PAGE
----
During the first year, make sure to water them regularly and deeply.

Monkey Flowers

Diplacus aurantiacus
Monkey Flowers produce beautiful flowers in red, white, yellow and orange that attract many pollinators and hummingbirds.
Scientific Name: Diplacus aurantiacus
  • Plant Type: Shrub
  • Geographic Origin: Southwestern North America and Baja, Mexico
  • Plant Size: 3.9-5 feet in height
  • Sun Exposure: Partial shade, full sun
  • Plant Zone: 4, 5, 7-9, 14-24

Monkey Flowers are flowering, perennial shrubs that grow in Southwestern Oregon, California, and through Baja, Mexico. The flowers come in red, white, orange, and yellow colors while the plant has deep green leaves. Often, the bees and hummingbirds pollinate Monkey Flowers. The plant also attracts moths and other insects.

The best areas for Monkey Flowers to grow include rocky or sandy hillsides, canyon slopes, woodlands, and cliffs. The evergreen shrub does not have any fragrance and can grow at a moderate pace.

Oak Leaf Hydrangea

Hydrangea quercifolia
Oak Leaf Hydrangea has leaves shaped like oak leaves.
Scientific Name: Hydrangea quercifolia
  • Plant Type: Shrub
  • Geographic Origin: Southeastern United States
  • Plant Size: 8 feet in height
  • Sun Exposure: Full sun, partial shade
  • Plant Zone: 5a, 5b, 6b, 6a, 7a, 7b, 8a, 8b, 9b, 9a

The Oak Leaf Hydrangea is a deciduous shrub with fuzzy leaves shaped like oak leaves. By late fall, the leaves turn purple and red. White flowers bloom on the plant in the late spring and summer. The Oak Leaf Hydrangea grows best in moist soils with enough mulch to keep the water from evaporating.

During the winters, you should shelter the plant and protect it from harsh elements. The bark on mature plants turns reddish-brown and the plant blooms in May or June.  The Oak Leaf Hydrangea can even grow in sandy soil and dry environments.

Purple Needlegrass

Stipa pulchra
Purple Needlegrass blooms in spring with purple, red and cream flowers.
Scientific Name: Stipa pulchra
  • Plant Type: Grasses
  • Geographic Origin: California and parts of Mexico
  • Plant Size: 3.3 feet in height, 1.5 feet in width
  • Sun Exposure: Full sun
  • Plant Zone: 5-9, 11, 14-24

The Purple Needlegrass grows well in oak woodlands and grasslands. As such, planting it underneath an oak tree is a wise choice. You can use clay and serpentine soils when planting these grasses. The long stems can grow as high as 3.3 feet tall while the roots of the plant grow as much as 20 feet deep into the ground.

The Purple Needlegrass blooms in the spring with flowers ranging in color from green and purple to red and cream. The evergreen plant has no fragrance but does attract butterflies, moths, birds, and other insects.

Shooting Star Perennials

Dodecatheon meadia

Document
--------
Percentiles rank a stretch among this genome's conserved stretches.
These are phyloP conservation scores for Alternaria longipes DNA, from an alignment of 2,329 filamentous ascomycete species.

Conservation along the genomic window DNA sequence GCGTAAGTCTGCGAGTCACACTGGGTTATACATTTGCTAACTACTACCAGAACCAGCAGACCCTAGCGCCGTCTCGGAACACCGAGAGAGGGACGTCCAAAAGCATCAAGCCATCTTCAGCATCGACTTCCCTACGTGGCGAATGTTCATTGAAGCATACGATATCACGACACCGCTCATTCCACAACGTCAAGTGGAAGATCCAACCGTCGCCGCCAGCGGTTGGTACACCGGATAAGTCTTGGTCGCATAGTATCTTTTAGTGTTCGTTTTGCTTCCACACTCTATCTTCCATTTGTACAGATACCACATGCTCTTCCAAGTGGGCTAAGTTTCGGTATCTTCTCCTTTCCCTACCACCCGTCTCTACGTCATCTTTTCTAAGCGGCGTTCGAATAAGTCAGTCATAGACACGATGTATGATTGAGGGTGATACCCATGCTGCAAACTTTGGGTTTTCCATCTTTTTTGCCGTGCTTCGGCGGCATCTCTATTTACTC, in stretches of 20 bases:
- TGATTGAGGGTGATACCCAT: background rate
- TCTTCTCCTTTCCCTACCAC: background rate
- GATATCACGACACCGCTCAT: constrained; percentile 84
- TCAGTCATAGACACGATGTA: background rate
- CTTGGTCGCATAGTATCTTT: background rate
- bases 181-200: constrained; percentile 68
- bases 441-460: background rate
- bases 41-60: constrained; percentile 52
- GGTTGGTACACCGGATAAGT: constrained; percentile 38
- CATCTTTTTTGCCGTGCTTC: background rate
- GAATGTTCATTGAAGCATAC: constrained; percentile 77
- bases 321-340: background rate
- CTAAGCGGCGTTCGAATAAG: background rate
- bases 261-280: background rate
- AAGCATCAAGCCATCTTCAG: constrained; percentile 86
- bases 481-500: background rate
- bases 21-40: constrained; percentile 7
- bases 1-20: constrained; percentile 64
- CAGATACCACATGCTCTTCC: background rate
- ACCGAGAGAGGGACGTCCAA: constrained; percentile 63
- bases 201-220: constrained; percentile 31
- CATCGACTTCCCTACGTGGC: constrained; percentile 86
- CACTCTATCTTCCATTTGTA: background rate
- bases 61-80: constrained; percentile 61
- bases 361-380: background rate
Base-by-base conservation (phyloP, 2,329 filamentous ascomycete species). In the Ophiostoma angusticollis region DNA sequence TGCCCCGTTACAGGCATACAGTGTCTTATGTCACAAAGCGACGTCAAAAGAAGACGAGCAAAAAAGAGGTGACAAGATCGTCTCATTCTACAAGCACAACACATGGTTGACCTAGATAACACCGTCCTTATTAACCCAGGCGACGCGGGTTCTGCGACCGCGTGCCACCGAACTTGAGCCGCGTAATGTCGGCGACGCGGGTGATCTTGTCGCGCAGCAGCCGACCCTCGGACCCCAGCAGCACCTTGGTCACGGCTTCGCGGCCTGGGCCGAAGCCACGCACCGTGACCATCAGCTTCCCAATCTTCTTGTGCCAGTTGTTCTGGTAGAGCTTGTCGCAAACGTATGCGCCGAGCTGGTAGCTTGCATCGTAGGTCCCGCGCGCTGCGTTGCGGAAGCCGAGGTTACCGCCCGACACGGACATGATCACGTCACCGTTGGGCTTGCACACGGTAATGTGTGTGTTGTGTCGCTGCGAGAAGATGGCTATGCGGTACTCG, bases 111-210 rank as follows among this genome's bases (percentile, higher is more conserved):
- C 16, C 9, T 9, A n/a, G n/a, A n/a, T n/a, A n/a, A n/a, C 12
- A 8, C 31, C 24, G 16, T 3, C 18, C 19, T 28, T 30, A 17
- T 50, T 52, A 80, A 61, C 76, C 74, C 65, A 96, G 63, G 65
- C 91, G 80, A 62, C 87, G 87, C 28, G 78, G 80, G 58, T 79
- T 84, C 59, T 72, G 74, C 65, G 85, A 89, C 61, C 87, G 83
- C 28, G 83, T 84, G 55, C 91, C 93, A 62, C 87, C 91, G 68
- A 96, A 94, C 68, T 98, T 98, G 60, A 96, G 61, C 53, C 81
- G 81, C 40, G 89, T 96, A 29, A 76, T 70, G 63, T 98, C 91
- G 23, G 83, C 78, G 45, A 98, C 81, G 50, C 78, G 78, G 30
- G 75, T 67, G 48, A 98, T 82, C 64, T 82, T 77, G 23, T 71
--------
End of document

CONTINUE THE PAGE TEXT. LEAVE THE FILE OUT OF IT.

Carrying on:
Shooting Star Perennials produce gorgeous pink, peppery and white flowers in spring.
Scientific Name: Dodecatheon meadia
  • Plant Type: Herbaceous Perennial
  • Geographic Origin: Central and eastern North America
  • Plant Size: 9-20 inches in height, 9-12 inches in width
  • Sun Exposure: Partial sun
  • Plant Zone: 4-8

The Shooting Star flowers one-inch pink, white, and purple perennial blooms, which you can find commonly in the American prairie. Specifically, the Shooting Star plant grows in moist soils in the woods and on rocky slopes. The plant thrives in the spring and then becomes dormant in the summer.

In cooler climates, the plant grows well under the full sun while more tropical climates require partial sun and shade. Well-draining and sandy loam soils are best for the Shooting Star Perennials.

The plant requires about one inch of watering every week. You won’t need to use any fertilizer for the Shooting Star Perennials and they can survive cold winters without any interventions.

Wild Lilac

Plant wild lilac bushes around an oak tree in spring to create a great arrangement in your garden.
Scientific Name: Ceanothus
  • Plant Type: Evergreen and deciduous shrubs
  • Geographic Origin: North America
  • Plant Size: 2-20 feet in height
  • Sun Exposure: Full sun and partial shade
  • Plant Zone: 4-9, 14-24

The Wild Lilac flowers will bring a bright blue color when in bloom under your oak trees. There are as many as 50 species of Wild Lilac flowers with most being evergreen while some are deciduous plants. The shrubs can work as free-standing plants or you can have them as border plants that climb walls, around doorways, and fences.

You can plant the shrubs to grow around each oak tree. You should plant these Wild Lilac flowers in the spring. The flower blossoms come in pink, white, and blue colors. You will need to protect these plants from the winter frost and heavy winds. Furthermore, you need to ensure the plant gets plenty of sun exposure but little water, and that it is planted on well-drained soils.

Only newly-planted shrubs need regular, deep watering. Once the plant’s roots have spread and established themselves, it needs little to no water.

Final Thoughts

Now that you’ve read through the guide above, you will know exactly what type of plants perform well under oak trees in your hardiness zone. There are a variety of choices, ranging from ornamental grasses and shrubs to evergreen and deciduous types. Consider planting flowering perennials, bulbs, and other flowering greenery, too.

Some plants will require more maintenance than others. If you love gardening, you can choose the more complex plants that require fertilization and winter protection. However, if you don’t have time to handle these challenges, you can stick to shrubs or grasses to plant underneath your oak tree.